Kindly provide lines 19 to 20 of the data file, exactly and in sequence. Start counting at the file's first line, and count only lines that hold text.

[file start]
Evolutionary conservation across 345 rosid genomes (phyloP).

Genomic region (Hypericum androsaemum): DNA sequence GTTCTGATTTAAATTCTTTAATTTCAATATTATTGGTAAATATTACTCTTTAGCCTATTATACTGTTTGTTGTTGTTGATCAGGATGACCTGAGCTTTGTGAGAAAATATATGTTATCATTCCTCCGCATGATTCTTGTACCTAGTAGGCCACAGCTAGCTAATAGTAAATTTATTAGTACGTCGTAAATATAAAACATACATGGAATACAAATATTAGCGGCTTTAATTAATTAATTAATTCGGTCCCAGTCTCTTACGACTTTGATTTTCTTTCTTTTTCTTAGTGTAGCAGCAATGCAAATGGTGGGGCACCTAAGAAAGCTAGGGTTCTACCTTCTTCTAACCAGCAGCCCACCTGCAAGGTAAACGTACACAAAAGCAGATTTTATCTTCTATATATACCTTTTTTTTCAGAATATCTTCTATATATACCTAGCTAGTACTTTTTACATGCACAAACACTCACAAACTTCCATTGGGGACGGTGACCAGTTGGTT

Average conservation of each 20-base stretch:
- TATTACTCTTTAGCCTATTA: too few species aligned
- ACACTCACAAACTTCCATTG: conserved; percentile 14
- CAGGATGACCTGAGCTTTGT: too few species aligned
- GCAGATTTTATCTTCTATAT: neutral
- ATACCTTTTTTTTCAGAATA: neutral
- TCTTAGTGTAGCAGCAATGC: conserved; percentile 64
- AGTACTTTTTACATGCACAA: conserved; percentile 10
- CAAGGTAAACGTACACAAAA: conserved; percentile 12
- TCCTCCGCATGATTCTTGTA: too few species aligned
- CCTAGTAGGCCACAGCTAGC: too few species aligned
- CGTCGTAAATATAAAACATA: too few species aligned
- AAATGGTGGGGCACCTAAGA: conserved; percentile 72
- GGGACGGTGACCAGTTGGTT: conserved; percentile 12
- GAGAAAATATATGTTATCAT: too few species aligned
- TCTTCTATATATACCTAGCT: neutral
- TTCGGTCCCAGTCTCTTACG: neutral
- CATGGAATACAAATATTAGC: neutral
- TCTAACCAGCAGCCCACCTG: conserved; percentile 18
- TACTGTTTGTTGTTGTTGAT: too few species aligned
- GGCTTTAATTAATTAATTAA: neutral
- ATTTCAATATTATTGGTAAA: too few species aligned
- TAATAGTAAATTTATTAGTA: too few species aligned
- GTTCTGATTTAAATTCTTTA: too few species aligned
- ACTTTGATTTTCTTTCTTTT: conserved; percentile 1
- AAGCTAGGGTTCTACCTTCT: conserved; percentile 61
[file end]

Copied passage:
- TTCGGTCCCAGTCTCTTACG: neutral
- CATGGAATACAAATATTAGC: neutral